Continuous assessment as a replacement of PLE assesses the learner cumulatively and has advantage over one-time examination because it reduces stress, anxiety and fear associated with end of level examinations. Learners earn points on daily basis and accumulate these over the period which are taken into account in the final grading. More so, it is in line with one of the recent 21st century learner assessment methodology of “Learner Development Progression” which has proved effective in assessing learners holistically. If we scrap off PLE, then it’s important to expand the scope of competences to be assessed.
Different reports continue to emerge that the skills required by employers diverge from skills and knowledge possessed by graduates from colleges in Uganda. The discrepancy between academic qualifications and employability can be blamed on a “mismatch” between what is taught and the demands of the job market. In a situation like this, there is need to map out on what skills should be assessed and how to effectively conduct the assessment. Primary Leaving Examinations concentrates more on accessing cognitive skills. In a good system of education and assessment, the three domains of education i.e Cognitive domain (education for the head-knowledge), psychomotor domain (education for the hands-skills) and affective domain (education for the heart- attitudes, emotions, ethics and good will) must be taught and assessed.
According to Program for International Assessment (PISA), the 21st century skills (Communication, Creativity, Collaboration and Critical thinking-the 4Cs and digital literacies) should be integrated in education systems as they emerge to be the most wanted skills by employers in a 21st century working environment. There is need to retool the teachers to suit the demands of modern job market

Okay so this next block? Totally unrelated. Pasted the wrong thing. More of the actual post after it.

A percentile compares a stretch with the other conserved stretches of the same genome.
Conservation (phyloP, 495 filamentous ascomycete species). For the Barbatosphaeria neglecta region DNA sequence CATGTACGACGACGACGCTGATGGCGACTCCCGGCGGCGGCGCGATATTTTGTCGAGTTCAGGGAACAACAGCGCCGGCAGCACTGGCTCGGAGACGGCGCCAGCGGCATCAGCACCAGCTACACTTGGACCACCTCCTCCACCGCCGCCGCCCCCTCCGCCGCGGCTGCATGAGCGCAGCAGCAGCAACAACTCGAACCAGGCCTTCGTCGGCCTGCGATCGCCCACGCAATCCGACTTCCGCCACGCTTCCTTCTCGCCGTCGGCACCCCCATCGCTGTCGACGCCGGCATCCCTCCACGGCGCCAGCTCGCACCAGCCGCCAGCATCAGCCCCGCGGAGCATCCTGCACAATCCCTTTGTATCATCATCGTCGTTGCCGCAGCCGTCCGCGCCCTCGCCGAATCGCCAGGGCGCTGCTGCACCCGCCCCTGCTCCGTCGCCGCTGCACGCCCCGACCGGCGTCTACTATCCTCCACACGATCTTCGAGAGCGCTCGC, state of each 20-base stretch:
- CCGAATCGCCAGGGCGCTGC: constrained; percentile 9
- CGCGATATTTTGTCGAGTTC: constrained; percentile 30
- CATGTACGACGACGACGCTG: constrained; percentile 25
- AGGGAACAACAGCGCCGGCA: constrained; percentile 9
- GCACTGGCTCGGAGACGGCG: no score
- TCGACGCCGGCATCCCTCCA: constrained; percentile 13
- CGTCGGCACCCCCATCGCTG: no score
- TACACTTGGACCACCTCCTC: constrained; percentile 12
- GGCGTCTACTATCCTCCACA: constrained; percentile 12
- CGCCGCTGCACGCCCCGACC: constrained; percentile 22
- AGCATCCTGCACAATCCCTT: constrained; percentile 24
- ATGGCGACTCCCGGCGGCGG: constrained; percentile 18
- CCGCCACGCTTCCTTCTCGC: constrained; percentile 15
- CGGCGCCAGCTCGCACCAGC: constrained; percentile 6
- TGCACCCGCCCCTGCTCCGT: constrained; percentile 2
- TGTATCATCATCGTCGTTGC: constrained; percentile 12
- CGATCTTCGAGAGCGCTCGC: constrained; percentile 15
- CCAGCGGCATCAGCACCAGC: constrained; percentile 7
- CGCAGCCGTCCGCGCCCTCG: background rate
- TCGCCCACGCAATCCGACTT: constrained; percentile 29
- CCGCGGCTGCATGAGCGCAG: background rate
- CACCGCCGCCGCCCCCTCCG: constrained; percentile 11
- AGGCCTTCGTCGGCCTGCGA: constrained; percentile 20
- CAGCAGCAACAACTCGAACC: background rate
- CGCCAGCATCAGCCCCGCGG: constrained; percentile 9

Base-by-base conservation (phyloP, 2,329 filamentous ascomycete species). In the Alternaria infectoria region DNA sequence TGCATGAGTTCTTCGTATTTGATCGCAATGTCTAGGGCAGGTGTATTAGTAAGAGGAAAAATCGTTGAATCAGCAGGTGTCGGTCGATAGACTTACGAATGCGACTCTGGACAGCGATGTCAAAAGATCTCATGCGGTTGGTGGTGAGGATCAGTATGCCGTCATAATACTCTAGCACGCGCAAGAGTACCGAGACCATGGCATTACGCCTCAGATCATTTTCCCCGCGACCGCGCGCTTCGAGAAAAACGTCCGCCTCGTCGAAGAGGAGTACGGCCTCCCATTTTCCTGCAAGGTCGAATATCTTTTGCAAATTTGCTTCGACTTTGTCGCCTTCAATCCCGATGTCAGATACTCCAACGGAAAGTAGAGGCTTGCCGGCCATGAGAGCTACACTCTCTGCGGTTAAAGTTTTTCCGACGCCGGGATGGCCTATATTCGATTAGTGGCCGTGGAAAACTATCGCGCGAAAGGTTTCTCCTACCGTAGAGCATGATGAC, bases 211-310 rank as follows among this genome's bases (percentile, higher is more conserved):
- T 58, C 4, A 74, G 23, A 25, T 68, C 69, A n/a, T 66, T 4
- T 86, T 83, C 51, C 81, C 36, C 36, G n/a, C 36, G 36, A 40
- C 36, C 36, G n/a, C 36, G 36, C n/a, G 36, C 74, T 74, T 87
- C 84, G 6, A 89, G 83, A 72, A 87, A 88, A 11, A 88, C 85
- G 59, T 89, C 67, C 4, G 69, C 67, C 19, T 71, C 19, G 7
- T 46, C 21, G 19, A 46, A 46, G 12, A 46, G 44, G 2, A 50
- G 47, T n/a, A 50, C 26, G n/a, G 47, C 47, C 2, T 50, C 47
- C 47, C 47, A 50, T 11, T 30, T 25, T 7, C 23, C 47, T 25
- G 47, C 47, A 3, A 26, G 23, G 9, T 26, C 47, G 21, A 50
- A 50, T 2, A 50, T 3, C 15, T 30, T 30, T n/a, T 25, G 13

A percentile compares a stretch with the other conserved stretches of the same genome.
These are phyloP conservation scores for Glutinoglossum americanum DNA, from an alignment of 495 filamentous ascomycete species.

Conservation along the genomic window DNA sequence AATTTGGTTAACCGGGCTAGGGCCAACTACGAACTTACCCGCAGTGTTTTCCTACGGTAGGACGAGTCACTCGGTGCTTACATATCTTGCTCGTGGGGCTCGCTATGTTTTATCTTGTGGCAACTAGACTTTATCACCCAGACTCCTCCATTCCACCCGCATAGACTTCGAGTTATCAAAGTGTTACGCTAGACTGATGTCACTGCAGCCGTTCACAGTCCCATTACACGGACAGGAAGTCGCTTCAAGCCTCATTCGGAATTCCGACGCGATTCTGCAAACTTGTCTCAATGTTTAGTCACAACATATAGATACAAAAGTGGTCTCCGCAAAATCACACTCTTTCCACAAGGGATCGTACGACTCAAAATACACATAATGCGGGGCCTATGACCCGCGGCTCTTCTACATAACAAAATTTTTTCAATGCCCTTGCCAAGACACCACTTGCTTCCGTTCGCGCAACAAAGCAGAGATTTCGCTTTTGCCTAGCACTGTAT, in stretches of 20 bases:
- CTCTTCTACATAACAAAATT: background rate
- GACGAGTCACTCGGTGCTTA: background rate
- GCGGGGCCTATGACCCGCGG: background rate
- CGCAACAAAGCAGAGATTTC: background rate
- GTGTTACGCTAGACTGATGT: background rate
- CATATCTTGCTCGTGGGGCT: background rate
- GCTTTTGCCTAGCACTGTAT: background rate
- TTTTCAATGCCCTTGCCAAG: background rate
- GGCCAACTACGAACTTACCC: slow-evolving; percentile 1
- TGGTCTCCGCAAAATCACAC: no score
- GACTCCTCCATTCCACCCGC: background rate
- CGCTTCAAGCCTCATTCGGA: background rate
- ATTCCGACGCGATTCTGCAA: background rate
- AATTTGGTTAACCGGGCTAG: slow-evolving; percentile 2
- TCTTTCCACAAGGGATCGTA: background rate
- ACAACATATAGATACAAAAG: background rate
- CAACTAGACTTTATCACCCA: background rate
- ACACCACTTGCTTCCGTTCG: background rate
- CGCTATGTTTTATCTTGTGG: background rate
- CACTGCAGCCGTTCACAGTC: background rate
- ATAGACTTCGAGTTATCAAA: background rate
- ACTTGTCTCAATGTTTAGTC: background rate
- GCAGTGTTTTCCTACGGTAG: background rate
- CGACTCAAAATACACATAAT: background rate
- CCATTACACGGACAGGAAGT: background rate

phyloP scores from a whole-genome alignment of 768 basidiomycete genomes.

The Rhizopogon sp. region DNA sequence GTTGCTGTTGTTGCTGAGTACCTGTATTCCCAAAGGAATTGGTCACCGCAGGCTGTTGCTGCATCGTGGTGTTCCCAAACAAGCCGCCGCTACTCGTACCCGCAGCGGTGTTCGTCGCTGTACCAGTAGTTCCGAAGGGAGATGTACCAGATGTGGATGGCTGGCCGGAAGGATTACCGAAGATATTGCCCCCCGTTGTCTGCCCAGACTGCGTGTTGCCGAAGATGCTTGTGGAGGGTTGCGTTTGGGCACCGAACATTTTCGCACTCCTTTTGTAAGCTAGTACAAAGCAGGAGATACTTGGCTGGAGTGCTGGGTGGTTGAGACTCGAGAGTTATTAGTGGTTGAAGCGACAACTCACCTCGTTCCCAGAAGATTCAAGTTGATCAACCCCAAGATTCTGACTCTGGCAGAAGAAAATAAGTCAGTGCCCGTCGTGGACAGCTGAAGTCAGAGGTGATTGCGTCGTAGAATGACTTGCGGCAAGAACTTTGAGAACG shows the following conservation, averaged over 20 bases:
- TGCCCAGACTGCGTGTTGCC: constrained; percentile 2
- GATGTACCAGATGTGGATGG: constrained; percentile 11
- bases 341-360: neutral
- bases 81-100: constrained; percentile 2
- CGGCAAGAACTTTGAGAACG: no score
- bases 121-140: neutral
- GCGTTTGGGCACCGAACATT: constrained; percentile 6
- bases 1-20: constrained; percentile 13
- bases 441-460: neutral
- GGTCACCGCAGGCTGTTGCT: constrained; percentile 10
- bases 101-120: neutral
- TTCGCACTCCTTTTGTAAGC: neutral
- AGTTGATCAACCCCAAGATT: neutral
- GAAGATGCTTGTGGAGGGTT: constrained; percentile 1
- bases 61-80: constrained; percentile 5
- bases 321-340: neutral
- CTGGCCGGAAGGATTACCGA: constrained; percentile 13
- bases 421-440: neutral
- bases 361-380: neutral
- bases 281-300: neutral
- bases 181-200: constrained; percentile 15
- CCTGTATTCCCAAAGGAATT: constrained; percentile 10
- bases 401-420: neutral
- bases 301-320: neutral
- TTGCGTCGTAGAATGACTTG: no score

There are new ways of working, new tools of working and new ways of living because we are both local and global citizens: global interconnectedness. Today’s work place requires new set of skills and new structures. The pedagogical approach in Uganda is still centered on using traditional method of brick and mortar of standing on the chalk board and lecture to children. This may not be sufficient to motivate learners to be creative. There are new ways of assessing cognitive and non cognitive skills. Teachers need to assess students to support their learning. For example in Collaborative Problem Solving (CPS) which almost combines a number of 21st century skills; persistence, respect for other people’s views and interaction are key skills. But the question at hand is how such skills which are pertinent in this information economy can be assessed in schools.
Education experts say that assessment should put in consideration Knowledge, Skills, Attitude, Values and Ethics (KSAVE). The result based assessment should focus more on outcomes of education other than outputs if impact is to be realized in the long run. In today’s economy, soft and practical skills are crucial for workforce success. But, what was considered sufficient to prepare learners in the past is no longer enough. To address this gap, soft and practical skills must be taught and assessed in schools in a more innovative way.